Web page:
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During some point in your life, you may need someone to co-sign a loan with you. Without a solid and established credit history to go on, many lenders will require that you have a co-signer before they hand over the money. According to some estimates, around 10 percent of all borrowers will need a co-signer to qualify for a loan.
There are multiple circumstances that may warrant a co-signer. For example, you may be fresh out of college and entering into the workforce for the first time or maybe you ran into financial difficulties that have affected your credit score negatively. No matter the reason, co-signers can be a real life saver when you can’t qualify for a loan by yourself.
A co-signer is usually one of your friends, a spouse or a close family member. They typically have a well-established credit history, which is key to helping you qualify for a loan. When co-signing with you, they agree to be responsible for the debt in the event you cannot afford the payments. It is a legal obligation made by the co-signer, who is often called a “co-debtor” in bankruptcy proceedings.
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When you make the decision to file for bankruptcy protection, it will affect both you and your co-signer. It is vital to understand that the debt relief you are granted under bankruptcy laws are only provided to you, as it is an individual bankruptcy case. Your parent, friend or spouse will still be legally responsible for the loan they co-signed for you. For example, if a husband and wife hold a joint credit card together and only the wife files for bankruptcy, the credit card company can still hold the husband liable for the debt and pursue them for payment.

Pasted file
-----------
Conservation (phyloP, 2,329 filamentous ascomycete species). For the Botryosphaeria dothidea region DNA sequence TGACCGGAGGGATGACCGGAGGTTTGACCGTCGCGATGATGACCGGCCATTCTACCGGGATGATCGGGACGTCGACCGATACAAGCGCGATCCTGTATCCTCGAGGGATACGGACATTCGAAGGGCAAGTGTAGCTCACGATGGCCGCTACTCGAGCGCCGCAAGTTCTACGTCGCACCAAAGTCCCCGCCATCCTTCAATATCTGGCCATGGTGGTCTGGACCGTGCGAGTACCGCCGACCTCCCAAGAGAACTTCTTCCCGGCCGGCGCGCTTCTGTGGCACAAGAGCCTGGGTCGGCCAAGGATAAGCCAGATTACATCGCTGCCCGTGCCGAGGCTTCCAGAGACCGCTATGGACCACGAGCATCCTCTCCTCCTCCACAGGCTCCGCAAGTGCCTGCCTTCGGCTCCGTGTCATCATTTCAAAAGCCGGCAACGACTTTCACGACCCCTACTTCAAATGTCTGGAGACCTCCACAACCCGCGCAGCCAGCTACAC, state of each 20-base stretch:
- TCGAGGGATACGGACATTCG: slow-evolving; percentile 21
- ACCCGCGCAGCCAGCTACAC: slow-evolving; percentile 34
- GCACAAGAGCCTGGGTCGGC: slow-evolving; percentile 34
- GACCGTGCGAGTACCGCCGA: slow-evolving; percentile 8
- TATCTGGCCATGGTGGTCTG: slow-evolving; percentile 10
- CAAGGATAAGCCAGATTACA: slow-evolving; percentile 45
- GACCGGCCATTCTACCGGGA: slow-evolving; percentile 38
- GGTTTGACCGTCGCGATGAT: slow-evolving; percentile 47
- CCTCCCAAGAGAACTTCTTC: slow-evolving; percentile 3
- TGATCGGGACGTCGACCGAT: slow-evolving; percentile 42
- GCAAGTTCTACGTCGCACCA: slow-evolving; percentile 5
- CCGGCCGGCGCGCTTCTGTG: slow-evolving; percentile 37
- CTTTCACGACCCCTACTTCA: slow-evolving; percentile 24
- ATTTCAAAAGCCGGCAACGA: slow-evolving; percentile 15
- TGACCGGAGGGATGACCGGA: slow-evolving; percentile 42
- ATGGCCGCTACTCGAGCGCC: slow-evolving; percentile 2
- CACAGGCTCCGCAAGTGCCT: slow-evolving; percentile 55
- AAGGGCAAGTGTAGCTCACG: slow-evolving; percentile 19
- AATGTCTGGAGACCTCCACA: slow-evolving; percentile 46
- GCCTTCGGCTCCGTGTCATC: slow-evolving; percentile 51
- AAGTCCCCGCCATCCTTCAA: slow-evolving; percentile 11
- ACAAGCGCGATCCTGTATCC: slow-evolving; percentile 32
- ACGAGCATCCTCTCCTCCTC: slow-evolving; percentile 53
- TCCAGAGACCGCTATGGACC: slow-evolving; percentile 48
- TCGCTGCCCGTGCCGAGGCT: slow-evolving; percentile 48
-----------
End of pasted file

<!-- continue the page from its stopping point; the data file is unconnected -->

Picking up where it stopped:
In order to understand the bankruptcy laws and processes, let’s examine how Chapter 7 and Chapter 13 bankruptcies affect a co-signer.
When you file for Chapter 7 bankruptcy protection in North Carolina, all of your eligible debts are discharged. After completing the process, you are protected from your creditors and they can no longer pursue you for payment of the debts. While you enjoy these privileges, your co-signer does not. On each debt that a co-signer legally agreed to be responsible for, lenders can still pursue collection efforts, make payment demands and file a lawsuit against the co-signer.
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If you choose to file a Chapter 13 bankruptcy in North Carolina, things are quite a bit different when it comes to the co-signer’s protection under bankruptcy laws. In a Chapter 13 bankruptcy case, there is what’s called a temporary “co-debtor stay” for all consumer debt. When you are the one filing for Chapter 13 bankruptcy protection, the Court enters an “Order of Relief” that stops creditors from continuing with any effort to collect the debt. Under a Chapter 13 bankruptcy, that order actually protects both you and your co-signer.
For the complete duration of your Chapter 13 bankruptcy case, which is usually three to five years, creditors are not allowed to engage in any collection efforts against your co-signer. Once the bankruptcy process is finished, however, the co-debtor stay is lifted and your co-signer is essentially right back where they started if you have not paid off the debt.
If you are considering filing for bankruptcy protection, but are worried about how it will negatively affect your co-signer, it is vital to speak with an experienced North Carolina bankruptcy attorney. They will assess your options and show you how a Chapter 13 bankruptcy can help you obtain debt relief while protecting your co-signer in the process.
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